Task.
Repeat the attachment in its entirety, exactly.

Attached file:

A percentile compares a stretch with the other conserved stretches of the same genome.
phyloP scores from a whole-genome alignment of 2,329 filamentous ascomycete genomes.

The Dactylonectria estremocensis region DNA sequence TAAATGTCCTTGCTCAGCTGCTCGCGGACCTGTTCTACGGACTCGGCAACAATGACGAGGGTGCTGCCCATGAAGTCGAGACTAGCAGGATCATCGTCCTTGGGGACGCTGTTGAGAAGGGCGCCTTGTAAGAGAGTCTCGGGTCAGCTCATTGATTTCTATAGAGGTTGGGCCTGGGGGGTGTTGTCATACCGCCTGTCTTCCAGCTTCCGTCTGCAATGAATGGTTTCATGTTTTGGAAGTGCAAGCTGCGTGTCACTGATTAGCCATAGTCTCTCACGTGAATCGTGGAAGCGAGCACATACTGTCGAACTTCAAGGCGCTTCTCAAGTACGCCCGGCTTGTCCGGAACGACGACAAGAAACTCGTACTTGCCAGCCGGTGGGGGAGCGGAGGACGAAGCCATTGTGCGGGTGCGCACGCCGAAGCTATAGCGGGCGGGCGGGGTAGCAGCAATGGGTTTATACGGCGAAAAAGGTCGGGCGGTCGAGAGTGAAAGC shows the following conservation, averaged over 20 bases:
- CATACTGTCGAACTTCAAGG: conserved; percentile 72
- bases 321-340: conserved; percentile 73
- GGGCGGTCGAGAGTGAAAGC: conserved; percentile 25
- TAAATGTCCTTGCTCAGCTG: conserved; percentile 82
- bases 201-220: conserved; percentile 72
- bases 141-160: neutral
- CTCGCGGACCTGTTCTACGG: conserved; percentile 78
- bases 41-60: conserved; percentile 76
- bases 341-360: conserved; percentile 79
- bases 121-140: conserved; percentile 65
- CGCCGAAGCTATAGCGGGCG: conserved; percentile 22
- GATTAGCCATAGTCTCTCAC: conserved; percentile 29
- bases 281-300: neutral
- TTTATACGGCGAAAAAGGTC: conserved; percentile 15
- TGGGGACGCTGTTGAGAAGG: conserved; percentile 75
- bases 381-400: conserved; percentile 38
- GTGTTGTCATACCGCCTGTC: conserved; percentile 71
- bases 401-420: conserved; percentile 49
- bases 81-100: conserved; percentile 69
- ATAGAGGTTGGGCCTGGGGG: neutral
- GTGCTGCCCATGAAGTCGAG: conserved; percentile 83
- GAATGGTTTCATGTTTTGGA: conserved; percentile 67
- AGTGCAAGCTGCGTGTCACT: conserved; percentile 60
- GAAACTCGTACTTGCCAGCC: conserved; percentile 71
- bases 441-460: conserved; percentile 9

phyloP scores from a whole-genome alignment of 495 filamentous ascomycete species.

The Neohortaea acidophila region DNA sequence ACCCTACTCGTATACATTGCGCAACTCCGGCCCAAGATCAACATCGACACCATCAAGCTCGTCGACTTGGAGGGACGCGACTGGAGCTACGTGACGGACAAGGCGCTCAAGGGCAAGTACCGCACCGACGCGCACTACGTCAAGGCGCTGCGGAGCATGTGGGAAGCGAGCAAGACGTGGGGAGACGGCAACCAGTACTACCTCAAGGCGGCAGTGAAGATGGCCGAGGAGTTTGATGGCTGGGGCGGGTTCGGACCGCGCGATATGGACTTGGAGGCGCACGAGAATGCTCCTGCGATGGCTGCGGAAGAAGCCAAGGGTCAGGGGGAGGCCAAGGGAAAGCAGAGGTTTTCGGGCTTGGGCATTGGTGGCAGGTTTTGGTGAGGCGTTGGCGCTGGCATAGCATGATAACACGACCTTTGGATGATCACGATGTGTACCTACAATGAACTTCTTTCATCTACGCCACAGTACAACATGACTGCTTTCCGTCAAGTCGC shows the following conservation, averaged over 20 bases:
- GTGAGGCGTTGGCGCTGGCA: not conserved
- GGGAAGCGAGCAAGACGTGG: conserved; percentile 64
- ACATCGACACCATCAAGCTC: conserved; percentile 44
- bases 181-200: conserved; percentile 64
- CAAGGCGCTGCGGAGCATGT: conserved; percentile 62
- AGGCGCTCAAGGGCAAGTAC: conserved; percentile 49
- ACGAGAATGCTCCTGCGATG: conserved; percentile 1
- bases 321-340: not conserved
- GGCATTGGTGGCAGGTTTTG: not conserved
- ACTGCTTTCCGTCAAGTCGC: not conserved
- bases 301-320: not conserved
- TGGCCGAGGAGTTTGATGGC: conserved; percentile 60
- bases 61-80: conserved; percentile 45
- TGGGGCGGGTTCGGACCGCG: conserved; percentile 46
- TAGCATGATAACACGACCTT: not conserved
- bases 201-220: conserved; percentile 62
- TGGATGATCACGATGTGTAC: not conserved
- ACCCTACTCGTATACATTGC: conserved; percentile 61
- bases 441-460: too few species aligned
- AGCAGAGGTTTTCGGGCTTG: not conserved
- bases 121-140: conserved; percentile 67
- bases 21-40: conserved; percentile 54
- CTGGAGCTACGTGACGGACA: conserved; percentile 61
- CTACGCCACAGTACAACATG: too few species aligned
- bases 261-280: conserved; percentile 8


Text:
A percentile compares a stretch with the other conserved stretches of the same genome.
phyloP scores from a whole-genome alignment of 2,329 filamentous ascomycete genomes.

The Dactylonectria estremocensis region DNA sequence TAAATGTCCTTGCTCAGCTGCTCGCGGACCTGTTCTACGGACTCGGCAACAATGACGAGGGTGCTGCCCATGAAGTCGAGACTAGCAGGATCATCGTCCTTGGGGACGCTGTTGAGAAGGGCGCCTTGTAAGAGAGTCTCGGGTCAGCTCATTGATTTCTATAGAGGTTGGGCCTGGGGGGTGTTGTCATACCGCCTGTCTTCCAGCTTCCGTCTGCAATGAATGGTTTCATGTTTTGGAAGTGCAAGCTGCGTGTCACTGATTAGCCATAGTCTCTCACGTGAATCGTGGAAGCGAGCACATACTGTCGAACTTCAAGGCGCTTCTCAAGTACGCCCGGCTTGTCCGGAACGACGACAAGAAACTCGTACTTGCCAGCCGGTGGGGGAGCGGAGGACGAAGCCATTGTGCGGGTGCGCACGCCGAAGCTATAGCGGGCGGGCGGGGTAGCAGCAATGGGTTTATACGGCGAAAAAGGTCGGGCGGTCGAGAGTGAAAGC shows the following conservation, averaged over 20 bases:
- CATACTGTCGAACTTCAAGG: conserved; percentile 72
- bases 321-340: conserved; percentile 73
- GGGCGGTCGAGAGTGAAAGC: conserved; percentile 25
- TAAATGTCCTTGCTCAGCTG: conserved; percentile 82
- bases 201-220: conserved; percentile 72
- bases 141-160: neutral
- CTCGCGGACCTGTTCTACGG: conserved; percentile 78
- bases 41-60: conserved; percentile 76
- bases 341-360: conserved; percentile 79
- bases 121-140: conserved; percentile 65
- CGCCGAAGCTATAGCGGGCG: conserved; percentile 22
- GATTAGCCATAGTCTCTCAC: conserved; percentile 29
- bases 281-300: neutral
- TTTATACGGCGAAAAAGGTC: conserved; percentile 15
- TGGGGACGCTGTTGAGAAGG: conserved; percentile 75
- bases 381-400: conserved; percentile 38
- GTGTTGTCATACCGCCTGTC: conserved; percentile 71
- bases 401-420: conserved; percentile 49
- bases 81-100: conserved; percentile 69
- ATAGAGGTTGGGCCTGGGGG: neutral
- GTGCTGCCCATGAAGTCGAG: conserved; percentile 83
- GAATGGTTTCATGTTTTGGA: conserved; percentile 67
- AGTGCAAGCTGCGTGTCACT: conserved; percentile 60
- GAAACTCGTACTTGCCAGCC: conserved; percentile 71
- bases 441-460: conserved; percentile 9

phyloP scores from a whole-genome alignment of 495 filamentous ascomycete species.

The Neohortaea acidophila region DNA sequence ACCCTACTCGTATACATTGCGCAACTCCGGCCCAAGATCAACATCGACACCATCAAGCTCGTCGACTTGGAGGGACGCGACTGGAGCTACGTGACGGACAAGGCGCTCAAGGGCAAGTACCGCACCGACGCGCACTACGTCAAGGCGCTGCGGAGCATGTGGGAAGCGAGCAAGACGTGGGGAGACGGCAACCAGTACTACCTCAAGGCGGCAGTGAAGATGGCCGAGGAGTTTGATGGCTGGGGCGGGTTCGGACCGCGCGATATGGACTTGGAGGCGCACGAGAATGCTCCTGCGATGGCTGCGGAAGAAGCCAAGGGTCAGGGGGAGGCCAAGGGAAAGCAGAGGTTTTCGGGCTTGGGCATTGGTGGCAGGTTTTGGTGAGGCGTTGGCGCTGGCATAGCATGATAACACGACCTTTGGATGATCACGATGTGTACCTACAATGAACTTCTTTCATCTACGCCACAGTACAACATGACTGCTTTCCGTCAAGTCGC shows the following conservation, averaged over 20 bases:
- GTGAGGCGTTGGCGCTGGCA: not conserved
- GGGAAGCGAGCAAGACGTGG: conserved; percentile 64
- ACATCGACACCATCAAGCTC: conserved; percentile 44
- bases 181-200: conserved; percentile 64
- CAAGGCGCTGCGGAGCATGT: conserved; percentile 62
- AGGCGCTCAAGGGCAAGTAC: conserved; percentile 49
- ACGAGAATGCTCCTGCGATG: conserved; percentile 1
- bases 321-340: not conserved
- GGCATTGGTGGCAGGTTTTG: not conserved
- ACTGCTTTCCGTCAAGTCGC: not conserved
- bases 301-320: not conserved
- TGGCCGAGGAGTTTGATGGC: conserved; percentile 60
- bases 61-80: conserved; percentile 45
- TGGGGCGGGTTCGGACCGCG: conserved; percentile 46
- TAGCATGATAACACGACCTT: not conserved
- bases 201-220: conserved; percentile 62
- TGGATGATCACGATGTGTAC: not conserved
- ACCCTACTCGTATACATTGC: conserved; percentile 61
- bases 441-460: too few species aligned
- AGCAGAGGTTTTCGGGCTTG: not conserved
- bases 121-140: conserved; percentile 67
- bases 21-40: conserved; percentile 54
- CTGGAGCTACGTGACGGACA: conserved; percentile 61
- CTACGCCACAGTACAACATG: too few species aligned
- bases 261-280: conserved; percentile 8